The Internet bombards us with advice on how to spend our money and our time. So what would it be like to follow every single suggestion for a day?

This article titled “My day doing everything the internet told me to” was written by Benji Lanyado, for The Guardian on Monday 7th May 2012 18.04 UTC

In the early days of the web, as internet explorers anonymously scoured its provincial nooks, a cartoon appeared in the New Yorker that would be its most reproduced illustration, business-to-business, for the next decade. A dog sits in front of a computer, talking to another dog by its side: “On the internet, nobody knows you're a dog.” Almost 20 years later, a lot has changed. The web has become obsessed with working out who we are, and serving us accordingly. Amazon wants to predict the books we should read. Facebook's algorithms toil to introduce us to new friends. Adverts for things we have considered buying stalk us across the web.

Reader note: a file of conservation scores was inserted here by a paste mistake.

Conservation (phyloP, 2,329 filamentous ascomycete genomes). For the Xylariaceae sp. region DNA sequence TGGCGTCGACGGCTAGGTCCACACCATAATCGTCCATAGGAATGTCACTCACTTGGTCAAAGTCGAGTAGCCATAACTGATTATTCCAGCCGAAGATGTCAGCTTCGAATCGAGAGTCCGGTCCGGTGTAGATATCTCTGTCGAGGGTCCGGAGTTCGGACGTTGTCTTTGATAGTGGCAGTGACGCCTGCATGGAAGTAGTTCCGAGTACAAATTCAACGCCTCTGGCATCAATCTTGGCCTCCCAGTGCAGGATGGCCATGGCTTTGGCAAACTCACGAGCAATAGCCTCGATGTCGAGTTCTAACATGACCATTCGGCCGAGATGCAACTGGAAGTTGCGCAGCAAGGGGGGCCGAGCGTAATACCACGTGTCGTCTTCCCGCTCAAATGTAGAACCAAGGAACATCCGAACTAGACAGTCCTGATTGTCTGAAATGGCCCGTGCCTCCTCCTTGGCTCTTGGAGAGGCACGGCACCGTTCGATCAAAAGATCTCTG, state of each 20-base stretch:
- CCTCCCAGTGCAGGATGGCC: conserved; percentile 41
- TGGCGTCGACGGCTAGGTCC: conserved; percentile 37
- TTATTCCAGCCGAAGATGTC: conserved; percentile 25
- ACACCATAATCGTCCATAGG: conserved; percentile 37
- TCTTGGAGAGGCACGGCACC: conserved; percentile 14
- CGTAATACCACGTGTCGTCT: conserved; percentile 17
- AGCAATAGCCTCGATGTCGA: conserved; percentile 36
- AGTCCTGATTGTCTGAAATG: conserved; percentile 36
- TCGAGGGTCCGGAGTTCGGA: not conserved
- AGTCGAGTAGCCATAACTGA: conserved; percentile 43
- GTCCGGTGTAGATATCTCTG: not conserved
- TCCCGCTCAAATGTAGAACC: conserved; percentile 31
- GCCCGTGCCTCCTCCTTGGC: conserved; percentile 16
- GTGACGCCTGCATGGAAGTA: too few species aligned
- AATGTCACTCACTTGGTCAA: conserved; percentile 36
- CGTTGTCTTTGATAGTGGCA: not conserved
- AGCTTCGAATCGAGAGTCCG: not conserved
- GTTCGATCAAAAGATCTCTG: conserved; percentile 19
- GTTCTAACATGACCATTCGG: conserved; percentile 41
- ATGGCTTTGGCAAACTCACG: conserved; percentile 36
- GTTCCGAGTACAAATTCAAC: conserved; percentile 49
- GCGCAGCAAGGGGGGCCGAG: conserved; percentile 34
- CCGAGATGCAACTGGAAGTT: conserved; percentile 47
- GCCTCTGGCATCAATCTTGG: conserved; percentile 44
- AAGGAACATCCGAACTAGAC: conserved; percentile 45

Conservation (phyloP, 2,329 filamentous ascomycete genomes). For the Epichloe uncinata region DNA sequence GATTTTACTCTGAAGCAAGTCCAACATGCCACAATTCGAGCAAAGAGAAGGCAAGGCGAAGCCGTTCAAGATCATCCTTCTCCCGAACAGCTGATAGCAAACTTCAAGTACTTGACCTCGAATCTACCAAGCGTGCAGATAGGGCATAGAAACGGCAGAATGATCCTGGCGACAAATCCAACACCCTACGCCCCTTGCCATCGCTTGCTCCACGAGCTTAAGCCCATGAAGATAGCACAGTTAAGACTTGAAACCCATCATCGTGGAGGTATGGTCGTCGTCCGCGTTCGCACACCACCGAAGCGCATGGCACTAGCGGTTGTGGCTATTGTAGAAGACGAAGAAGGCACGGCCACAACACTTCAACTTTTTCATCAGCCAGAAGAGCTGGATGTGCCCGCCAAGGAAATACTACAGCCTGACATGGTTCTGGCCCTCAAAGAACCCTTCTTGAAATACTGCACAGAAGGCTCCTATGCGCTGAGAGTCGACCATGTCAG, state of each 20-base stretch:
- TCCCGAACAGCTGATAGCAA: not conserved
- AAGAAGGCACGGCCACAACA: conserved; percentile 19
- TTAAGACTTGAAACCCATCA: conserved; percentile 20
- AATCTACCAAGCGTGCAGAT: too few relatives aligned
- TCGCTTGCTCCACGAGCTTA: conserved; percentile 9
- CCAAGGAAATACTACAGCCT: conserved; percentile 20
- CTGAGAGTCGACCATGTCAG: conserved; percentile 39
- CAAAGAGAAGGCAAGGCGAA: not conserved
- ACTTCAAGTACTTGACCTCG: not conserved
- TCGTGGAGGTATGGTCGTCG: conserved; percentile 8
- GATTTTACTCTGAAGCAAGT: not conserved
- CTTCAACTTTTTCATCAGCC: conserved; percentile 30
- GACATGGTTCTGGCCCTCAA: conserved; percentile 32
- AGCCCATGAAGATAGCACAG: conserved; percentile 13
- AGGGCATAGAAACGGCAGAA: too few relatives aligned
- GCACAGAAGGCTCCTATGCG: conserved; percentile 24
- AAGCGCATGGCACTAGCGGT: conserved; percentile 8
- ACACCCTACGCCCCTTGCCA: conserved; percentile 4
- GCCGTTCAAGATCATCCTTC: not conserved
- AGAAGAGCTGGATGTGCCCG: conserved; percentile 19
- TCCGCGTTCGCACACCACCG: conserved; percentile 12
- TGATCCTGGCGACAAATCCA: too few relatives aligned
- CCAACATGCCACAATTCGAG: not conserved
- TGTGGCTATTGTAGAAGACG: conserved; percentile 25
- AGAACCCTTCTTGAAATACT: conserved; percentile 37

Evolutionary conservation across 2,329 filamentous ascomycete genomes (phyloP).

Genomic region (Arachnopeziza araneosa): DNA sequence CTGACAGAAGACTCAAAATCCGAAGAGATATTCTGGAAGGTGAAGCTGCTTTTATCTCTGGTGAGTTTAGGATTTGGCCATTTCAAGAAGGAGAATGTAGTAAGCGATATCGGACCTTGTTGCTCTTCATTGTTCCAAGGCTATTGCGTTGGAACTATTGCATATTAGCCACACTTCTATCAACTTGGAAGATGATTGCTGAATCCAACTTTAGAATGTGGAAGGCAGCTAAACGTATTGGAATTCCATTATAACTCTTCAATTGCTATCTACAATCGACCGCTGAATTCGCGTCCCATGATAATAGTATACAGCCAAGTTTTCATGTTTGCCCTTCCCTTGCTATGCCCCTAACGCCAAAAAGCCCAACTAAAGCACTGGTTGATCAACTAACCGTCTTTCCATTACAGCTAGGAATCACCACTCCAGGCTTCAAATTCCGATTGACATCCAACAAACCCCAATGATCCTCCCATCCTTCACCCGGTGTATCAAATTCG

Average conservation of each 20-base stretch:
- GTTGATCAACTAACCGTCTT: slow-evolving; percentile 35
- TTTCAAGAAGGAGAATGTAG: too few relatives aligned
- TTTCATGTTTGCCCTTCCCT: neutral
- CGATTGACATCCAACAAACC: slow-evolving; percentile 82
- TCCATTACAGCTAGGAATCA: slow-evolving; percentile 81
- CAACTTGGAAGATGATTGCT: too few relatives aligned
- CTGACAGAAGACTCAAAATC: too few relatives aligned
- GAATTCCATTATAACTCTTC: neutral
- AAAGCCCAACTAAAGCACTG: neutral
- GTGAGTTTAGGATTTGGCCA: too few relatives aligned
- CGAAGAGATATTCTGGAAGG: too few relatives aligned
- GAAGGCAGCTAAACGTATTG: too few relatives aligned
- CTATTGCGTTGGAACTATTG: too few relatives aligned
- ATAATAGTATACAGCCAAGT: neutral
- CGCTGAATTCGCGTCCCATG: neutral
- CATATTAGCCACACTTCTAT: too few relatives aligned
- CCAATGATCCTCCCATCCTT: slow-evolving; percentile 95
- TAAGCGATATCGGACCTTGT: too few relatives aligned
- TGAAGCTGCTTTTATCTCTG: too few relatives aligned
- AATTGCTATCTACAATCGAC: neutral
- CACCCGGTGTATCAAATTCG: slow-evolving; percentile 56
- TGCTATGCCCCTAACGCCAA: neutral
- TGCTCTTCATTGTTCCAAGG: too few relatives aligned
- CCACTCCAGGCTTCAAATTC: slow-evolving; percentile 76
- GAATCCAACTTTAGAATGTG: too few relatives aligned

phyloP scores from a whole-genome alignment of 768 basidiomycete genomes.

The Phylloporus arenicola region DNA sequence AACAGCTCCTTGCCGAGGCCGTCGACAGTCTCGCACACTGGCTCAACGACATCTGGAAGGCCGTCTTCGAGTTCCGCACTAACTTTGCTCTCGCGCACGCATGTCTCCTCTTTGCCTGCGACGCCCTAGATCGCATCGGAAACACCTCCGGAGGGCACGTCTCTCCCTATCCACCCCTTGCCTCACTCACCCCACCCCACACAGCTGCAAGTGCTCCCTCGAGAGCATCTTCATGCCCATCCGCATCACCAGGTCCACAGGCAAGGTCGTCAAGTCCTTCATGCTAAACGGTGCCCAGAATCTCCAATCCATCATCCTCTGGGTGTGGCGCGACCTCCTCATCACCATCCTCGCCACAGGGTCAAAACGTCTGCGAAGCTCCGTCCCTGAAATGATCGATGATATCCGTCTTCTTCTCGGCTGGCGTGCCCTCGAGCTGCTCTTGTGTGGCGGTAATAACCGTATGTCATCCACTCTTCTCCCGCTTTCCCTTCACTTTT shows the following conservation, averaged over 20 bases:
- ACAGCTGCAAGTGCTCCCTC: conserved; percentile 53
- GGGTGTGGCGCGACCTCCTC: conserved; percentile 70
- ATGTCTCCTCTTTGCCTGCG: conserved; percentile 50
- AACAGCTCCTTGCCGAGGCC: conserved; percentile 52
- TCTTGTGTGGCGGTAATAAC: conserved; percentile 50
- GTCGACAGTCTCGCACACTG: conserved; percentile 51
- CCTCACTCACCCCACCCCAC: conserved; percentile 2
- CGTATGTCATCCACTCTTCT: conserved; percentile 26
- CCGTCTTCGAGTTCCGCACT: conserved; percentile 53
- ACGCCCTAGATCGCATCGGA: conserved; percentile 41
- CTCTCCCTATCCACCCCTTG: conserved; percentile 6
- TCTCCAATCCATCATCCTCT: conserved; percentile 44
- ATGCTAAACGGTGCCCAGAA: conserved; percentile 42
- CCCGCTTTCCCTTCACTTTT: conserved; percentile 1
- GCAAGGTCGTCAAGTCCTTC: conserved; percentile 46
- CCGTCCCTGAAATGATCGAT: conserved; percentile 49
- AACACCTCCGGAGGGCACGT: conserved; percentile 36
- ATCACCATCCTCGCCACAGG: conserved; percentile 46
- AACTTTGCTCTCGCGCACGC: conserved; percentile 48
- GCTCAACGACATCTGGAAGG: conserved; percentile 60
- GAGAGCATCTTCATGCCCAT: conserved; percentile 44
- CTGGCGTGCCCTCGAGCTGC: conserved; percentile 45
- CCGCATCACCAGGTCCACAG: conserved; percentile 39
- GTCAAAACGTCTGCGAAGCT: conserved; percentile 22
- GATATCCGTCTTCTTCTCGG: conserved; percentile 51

$15 provides access to this article and every case-study, interview, and analysis piece that we publish for the next 30 days. Our Premium Subscription also provides access to a database of over 100,000 articles on innovation in brand, customer, and retail experience.
Already a subscriber? Log in